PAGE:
As with many craft beer lovers, I tend to shy away from run-of-the-mill options and usually end up with higher ABV brews. Typically speaking, I feel like 6 to 7 percent is my wheelhouse, as opposed to roughly 5 percent for average beers. It’s not an alcohol thing, it’s just I find the flavorful, enjoyable beers also happen to be a bit higher in ABV.

What does it mean?

So yes, there seems to be a difference between commonly purchased light beers and other craft beer options. But is it significant? It depends.

The 56 calorie difference from Bud Light to a Sam Adams Summer Ale is somewhat negligible. You can combat that by going for a brisk seven or eight-minute walk. That bottle of Imperial Biscotti Break, however, is an entirely different story at 345 calories per 12 ounces. Next stop my thighs.

Then again, I don’t feel that bad about it because I don’t drink light beer. I drink what’s good and what intrigues me, calories be damned.

But what this does tell me is that while you can get a beer gut from eating or drinking too much, it’s still important to consider moderation and balance if you’re concerned about your weight. Those calories do add up, so it might make sense to switch up your beer choices from time-to-time. I had never truly thought about the calories in my beer, so it was interesting to do this comparison. Then again, I probably won’t be thinking about it again.

Most important, looking through Untappd shows that light beer isn’t the brew of choice for craft beer lovers anyway. Calories aren’t at the forefront of what we care about.

Our taste buds are.

What do you think? Do you care about the calories in your beer?

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7 thoughts on “Light Beer Battle: Beer, Calories and Weight Gain

  1. Interesting! Here’s the thing with stuff like light beer, most of the people I know that drink it don’t just have one beer, they’ll have a 6 pack in a sitting. When I’m having a beer on my own, I usually stop at one. Assuming my scenario is correct, if we do the math, I may actually be consuming less calories. Now if I’m drinking with friends at a bar, I will usually have three. Problems start when my snack craving kicks in. An order of cheese fries or a meat and cheese plate? Yes please!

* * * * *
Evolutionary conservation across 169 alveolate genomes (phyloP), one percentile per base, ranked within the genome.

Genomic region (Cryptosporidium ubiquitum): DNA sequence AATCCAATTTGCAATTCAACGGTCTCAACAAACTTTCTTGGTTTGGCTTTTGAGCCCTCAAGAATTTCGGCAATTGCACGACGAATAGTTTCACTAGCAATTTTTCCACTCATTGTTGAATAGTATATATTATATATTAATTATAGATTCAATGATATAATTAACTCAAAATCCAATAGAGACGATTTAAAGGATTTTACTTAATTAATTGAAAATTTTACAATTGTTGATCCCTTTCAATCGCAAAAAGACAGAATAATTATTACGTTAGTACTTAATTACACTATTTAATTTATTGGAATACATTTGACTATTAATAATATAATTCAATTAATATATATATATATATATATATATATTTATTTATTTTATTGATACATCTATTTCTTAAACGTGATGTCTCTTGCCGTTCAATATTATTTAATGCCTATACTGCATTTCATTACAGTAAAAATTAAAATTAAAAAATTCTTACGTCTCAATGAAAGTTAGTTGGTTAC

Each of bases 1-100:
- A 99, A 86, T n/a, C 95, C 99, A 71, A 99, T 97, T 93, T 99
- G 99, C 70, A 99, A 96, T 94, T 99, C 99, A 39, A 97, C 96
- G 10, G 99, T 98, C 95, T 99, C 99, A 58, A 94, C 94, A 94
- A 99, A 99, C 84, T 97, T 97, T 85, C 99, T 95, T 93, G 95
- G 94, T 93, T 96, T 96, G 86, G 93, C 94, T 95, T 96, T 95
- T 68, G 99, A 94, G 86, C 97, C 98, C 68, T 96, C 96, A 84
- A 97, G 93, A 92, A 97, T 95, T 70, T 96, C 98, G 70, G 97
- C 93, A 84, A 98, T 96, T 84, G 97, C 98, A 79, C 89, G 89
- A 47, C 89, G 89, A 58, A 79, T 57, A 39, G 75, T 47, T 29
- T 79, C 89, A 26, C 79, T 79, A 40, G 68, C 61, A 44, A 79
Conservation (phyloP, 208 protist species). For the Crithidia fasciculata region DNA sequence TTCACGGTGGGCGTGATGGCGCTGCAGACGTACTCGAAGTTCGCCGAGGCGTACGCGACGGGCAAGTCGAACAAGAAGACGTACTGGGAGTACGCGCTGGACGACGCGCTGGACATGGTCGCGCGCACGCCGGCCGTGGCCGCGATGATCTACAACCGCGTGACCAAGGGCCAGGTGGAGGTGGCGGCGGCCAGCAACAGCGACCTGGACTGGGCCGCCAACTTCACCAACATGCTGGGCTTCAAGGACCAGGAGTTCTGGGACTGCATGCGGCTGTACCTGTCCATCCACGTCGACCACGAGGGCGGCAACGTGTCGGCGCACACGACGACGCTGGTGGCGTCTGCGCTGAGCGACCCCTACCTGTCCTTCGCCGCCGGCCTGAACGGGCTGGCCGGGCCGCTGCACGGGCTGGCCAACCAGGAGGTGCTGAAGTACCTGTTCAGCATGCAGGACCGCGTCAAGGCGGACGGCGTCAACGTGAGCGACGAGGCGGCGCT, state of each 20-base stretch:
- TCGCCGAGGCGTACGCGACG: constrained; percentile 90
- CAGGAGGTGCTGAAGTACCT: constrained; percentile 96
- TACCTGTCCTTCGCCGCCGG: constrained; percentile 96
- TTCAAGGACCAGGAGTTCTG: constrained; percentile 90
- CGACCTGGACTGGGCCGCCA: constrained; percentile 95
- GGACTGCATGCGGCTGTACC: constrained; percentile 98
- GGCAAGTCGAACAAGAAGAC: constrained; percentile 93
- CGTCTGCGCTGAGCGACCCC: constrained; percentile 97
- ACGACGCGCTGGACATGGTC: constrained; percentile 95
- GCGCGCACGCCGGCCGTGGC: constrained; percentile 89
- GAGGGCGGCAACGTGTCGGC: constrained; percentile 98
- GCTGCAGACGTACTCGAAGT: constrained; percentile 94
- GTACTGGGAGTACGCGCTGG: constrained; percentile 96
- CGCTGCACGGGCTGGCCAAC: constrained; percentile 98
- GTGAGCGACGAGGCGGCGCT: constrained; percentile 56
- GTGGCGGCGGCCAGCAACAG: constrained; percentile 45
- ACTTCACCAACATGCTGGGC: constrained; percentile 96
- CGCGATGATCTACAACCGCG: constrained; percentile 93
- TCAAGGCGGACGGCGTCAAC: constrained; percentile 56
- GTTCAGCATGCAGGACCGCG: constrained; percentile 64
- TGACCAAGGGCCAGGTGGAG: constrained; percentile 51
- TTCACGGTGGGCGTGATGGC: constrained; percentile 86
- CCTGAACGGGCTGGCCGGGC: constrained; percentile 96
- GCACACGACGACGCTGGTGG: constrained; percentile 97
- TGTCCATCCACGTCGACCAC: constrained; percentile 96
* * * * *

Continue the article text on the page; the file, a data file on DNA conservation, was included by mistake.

I really need to join a gym or get back on the bike…

    • This is a great point. If I’m at home after work, I will have one, at most two, beers in a setting. That’s a ballpark 200-500 calories for my typical choices, I guess.

      If I’m doing work on a six-pack of Bud Light, the calories will be more, but I’d be curious if I’d be more sedentary, too. If I’m drinking six beers, that could mean a lot of sitting and chatting or TV time.

      As you point out, what we do DURING our drinking also factors in. Like feeding those cravings.

  2. I care about the calories a little bit. Enough that if I am consuming too many calories in a session, I know I need to do a little more exercise the next day to try and counteract the calories. For instance, I had two beers last night, a wee heavy and a Nugget Nectar. At 8.3% and 7.5%, they were probably well over 500 calories (plus the chips and guac I paired it with). I made sure I got up early before work this morning to try and jog some of it off. Will probably go for several walks later as well.

    However, the calorie content of the beer will never stop me from drinking it! It’s just something I will take care of after the fact!

    • Here is what I always say/joke when I’m having a beer and I look forward to exercising: I’m just carbo-loading to have a really great workout tomorrow.

  3. Glad I could provide some inspiration. And it shows that, if we overindulge, craft beer can be worse for us than regular beer. The more I look into this issue the more I understand the concept of the beer runner.

  4. Pingback: Does This Graph Explain American Beer Interest? | This Is Why I'm Drunk

  5. Pingback: Is the Fastest-Growing Domestic Beer a Key for Beer Marketing? | This Is Why I'm Drunk